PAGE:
Emily, thanks to her roommate, has a brand new obsession to not write crappy fanfic about: Elementary. It's a problem. A wonderful problem. She might be slowly getting crushed to death under the weight of her collective fandoms, but all of this input just helps to make her writing voice even more flexible. At least, that's her rationalization.

Wednesday, September 16, 2015

Life in Chaos

Many lives go into chaos when changes are being orchestrated. That's how my life feels right now. My wife and I are starting a business (with partners, but that's as specific as I'll get until there's a real announcement to make), and with me taking college courses this fall, accepting a promotion, trying to write a novel, while putting effort into Beyond the Trope, it's all chaotic.

Post RMFW Colorado Gold, I'm inspired to write. Just like I was every year before now. I'm pushing forward, though not as wide-eyed and dreamy-hearted. I'm excited about my writing, about this blog, and about the episodes we're recording for the podcast.

Most of all, though, I'm busy in my brainspace. That's why I'm actually [grudgingly] excited about my first class this semester. Time Management is something I've been able to fake my way through for many years. The semblance of balance and organization has served me well, keeping me half a step ahead of some of the people I work with, those who struggle to keep up, and the people who don't see my constant missteps. I need to be better organized. My boss sees it, some of my coworkers do, too, and I KNOW my wife recognizes the fact that I'm not perfect.

My recommendation to any of you delightful readers who may be experiencing chaos of your own: take a time management class. Or at least read a time management book. I haven't implemented all of the processes, yet, but those that I'm using have already added time to my day.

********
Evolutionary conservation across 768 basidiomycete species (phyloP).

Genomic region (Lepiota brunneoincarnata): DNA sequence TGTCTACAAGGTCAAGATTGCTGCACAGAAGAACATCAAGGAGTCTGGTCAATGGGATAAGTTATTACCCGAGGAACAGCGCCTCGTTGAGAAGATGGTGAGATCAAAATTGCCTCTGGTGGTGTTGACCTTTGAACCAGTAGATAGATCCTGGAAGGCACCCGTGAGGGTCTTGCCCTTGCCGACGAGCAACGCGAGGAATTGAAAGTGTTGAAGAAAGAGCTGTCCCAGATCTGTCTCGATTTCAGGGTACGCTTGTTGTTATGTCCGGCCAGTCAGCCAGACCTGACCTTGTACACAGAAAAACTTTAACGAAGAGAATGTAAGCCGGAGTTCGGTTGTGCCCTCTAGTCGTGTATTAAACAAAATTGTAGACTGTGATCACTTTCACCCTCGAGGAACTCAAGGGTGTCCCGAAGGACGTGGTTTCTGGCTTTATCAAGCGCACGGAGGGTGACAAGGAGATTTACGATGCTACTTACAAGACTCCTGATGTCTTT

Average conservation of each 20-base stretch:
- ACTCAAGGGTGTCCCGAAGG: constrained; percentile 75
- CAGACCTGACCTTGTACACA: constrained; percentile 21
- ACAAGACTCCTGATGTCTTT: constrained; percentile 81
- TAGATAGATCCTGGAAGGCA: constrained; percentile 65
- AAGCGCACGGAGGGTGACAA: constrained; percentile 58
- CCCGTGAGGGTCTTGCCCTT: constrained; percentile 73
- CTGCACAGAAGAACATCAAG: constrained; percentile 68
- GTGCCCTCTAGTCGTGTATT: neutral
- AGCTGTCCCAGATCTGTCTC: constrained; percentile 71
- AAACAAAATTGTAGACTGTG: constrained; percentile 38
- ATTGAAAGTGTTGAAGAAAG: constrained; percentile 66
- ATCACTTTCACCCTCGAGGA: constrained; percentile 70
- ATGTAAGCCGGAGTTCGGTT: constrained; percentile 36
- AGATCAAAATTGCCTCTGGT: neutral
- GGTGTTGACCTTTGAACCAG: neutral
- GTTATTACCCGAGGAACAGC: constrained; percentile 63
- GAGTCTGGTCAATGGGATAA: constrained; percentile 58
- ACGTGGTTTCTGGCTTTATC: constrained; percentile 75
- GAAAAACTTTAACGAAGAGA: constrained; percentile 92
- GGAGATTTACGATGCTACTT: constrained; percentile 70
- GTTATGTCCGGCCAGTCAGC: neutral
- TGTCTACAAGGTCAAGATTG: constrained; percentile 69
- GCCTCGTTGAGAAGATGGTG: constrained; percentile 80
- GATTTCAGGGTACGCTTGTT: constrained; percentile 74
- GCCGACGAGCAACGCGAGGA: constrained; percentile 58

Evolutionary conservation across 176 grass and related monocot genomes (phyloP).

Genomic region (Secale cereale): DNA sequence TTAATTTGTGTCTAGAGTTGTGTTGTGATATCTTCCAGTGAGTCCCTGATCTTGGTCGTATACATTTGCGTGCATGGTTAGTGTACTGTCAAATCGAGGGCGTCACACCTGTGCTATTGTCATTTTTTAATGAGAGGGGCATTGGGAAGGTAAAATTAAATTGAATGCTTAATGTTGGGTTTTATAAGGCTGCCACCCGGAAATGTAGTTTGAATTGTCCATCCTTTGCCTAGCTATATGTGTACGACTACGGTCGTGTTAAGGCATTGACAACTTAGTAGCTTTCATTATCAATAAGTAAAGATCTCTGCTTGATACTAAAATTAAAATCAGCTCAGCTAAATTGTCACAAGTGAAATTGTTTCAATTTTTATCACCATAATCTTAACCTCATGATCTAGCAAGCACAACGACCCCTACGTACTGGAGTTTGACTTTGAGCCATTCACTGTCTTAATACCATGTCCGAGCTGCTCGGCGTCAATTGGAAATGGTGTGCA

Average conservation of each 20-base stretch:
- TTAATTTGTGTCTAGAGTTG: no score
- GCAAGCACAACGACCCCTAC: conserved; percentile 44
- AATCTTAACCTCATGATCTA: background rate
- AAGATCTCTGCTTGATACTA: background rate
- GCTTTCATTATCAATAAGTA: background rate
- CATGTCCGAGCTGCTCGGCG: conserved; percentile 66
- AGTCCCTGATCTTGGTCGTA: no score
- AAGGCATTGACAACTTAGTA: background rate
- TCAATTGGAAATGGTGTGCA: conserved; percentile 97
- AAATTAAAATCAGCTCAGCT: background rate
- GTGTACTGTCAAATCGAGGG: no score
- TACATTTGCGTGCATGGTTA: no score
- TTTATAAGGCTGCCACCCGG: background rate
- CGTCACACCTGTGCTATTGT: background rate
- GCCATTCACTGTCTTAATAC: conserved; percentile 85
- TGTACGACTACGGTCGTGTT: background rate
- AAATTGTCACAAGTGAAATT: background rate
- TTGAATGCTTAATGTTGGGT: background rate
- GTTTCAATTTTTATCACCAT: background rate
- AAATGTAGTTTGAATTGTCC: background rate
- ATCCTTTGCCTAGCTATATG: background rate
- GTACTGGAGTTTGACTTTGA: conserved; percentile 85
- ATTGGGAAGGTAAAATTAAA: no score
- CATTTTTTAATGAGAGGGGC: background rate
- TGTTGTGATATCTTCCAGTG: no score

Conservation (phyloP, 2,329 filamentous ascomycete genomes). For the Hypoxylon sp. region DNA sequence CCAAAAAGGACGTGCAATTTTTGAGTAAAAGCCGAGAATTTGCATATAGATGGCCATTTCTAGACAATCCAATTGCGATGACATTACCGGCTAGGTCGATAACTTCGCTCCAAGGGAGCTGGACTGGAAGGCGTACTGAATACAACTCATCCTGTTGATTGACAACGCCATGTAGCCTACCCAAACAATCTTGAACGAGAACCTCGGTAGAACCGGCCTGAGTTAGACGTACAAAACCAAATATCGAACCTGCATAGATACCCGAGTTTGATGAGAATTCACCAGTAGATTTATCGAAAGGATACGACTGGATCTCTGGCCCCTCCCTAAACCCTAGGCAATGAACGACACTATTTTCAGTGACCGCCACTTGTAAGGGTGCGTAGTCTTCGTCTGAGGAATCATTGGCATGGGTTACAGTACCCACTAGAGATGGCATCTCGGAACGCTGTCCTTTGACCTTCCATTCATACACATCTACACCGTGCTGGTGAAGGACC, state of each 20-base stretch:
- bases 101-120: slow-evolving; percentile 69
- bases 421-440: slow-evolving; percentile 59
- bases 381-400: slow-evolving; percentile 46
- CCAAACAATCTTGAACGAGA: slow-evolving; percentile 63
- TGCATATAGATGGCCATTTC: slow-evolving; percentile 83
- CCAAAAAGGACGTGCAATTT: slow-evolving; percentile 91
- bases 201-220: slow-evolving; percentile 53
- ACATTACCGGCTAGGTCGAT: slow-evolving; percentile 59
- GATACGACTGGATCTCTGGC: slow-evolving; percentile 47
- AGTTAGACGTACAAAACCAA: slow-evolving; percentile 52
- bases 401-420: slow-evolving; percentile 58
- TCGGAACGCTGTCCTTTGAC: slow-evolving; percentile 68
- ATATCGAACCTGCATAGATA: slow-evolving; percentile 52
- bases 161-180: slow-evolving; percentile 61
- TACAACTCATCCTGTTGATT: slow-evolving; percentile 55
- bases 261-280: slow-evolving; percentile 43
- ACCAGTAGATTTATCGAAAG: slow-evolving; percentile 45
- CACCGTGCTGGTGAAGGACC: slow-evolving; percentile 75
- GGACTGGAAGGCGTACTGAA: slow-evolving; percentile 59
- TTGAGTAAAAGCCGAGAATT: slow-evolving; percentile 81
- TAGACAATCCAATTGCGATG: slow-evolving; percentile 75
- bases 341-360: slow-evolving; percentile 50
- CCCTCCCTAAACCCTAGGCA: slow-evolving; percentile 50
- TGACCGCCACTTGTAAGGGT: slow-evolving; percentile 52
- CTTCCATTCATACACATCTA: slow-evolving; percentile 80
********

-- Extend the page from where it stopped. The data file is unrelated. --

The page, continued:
How do you manage the chaos? Is this something you're good at? Or are you "faking it until you make it," as they say?

Giles barely managed to make time for this post today. He has so many things he's trying to keep up with, despite a rather clear calendar after the day job. But he's learning valuable skills and lessons that, if at all possible, need to be shared so others have the opportunity to learn, too. If he won't apply it to his life to make drastic improvements, maybe a reader will. Right?

Monday, September 14, 2015

Recovering from a Writers’ Conference

When my alarm went off this morning my body, mind, and soul made one sound: BLERG. The thought of dragging myself out of bed to go to work made me laugh. It was that kind of laugh that begins as a giggle and turns into tears. This is what RMFW conferences do to you: they tantalize you with fun, get you excited for a better world, and then dump you on your butt back in real life.

No one tells you that going to a writers’ conference (or any other fun conference) will leave you feeling like your day job is purgatory and your regular responsibilities have no meaning*. It often means coming up with a creative way to move forward without hating your life. I'll be honest: the best way to recover is to mix a little bit of normal life with your writing. Make sure you balance it just enough that you feel like you're not neglecting your bills and chores, but you also are writing a little more than you usually do. Create new, more productive writing habits. Start a new manuscript project. Try something crazy with the book you're stuck on now. No matter what, don't let yourself think you have to leave your excitement at home while you go do other things. 

Here’s how I’m going to recover from the imagination stimulation that was this weekend:

1. My favorite clothes.
Hellooooo skinny jeans and super-soft t-shirt. I love you.
2. Grande double shot dirty chai.
This is the only reason any part of this blog is coherent.

3. Ella and Louis
It’s like pure beauty distilled into musical notes of awesomeness**.

4. Daydreams
Maybe I should apologize to my co-workers now…before anything goes terribly wrong…
5. Writing. Writing. Writing. Writing.
Christopher Walken needed more cowbell. My life needs more writing. 

I love conferences focused on writing because I always leave them looking forward. It’s too easy as a creative person to get stuck on the now.Now I feel discouraged. Now nothing is working. Now I know I’m not even talented.” We need to remember we’re not always writing for the now. We’re writing because the now is always made up of things we can’t see until tomorrow.

Write on!





Michelle is E-X-H-A-U-S-T-E-D but still writing, so that's a good sign. 





* Unless, of course, you’re one of those lucky people who get to do your dream job in real life.
**I think this is the dirty chai^ speaking. I might need another one.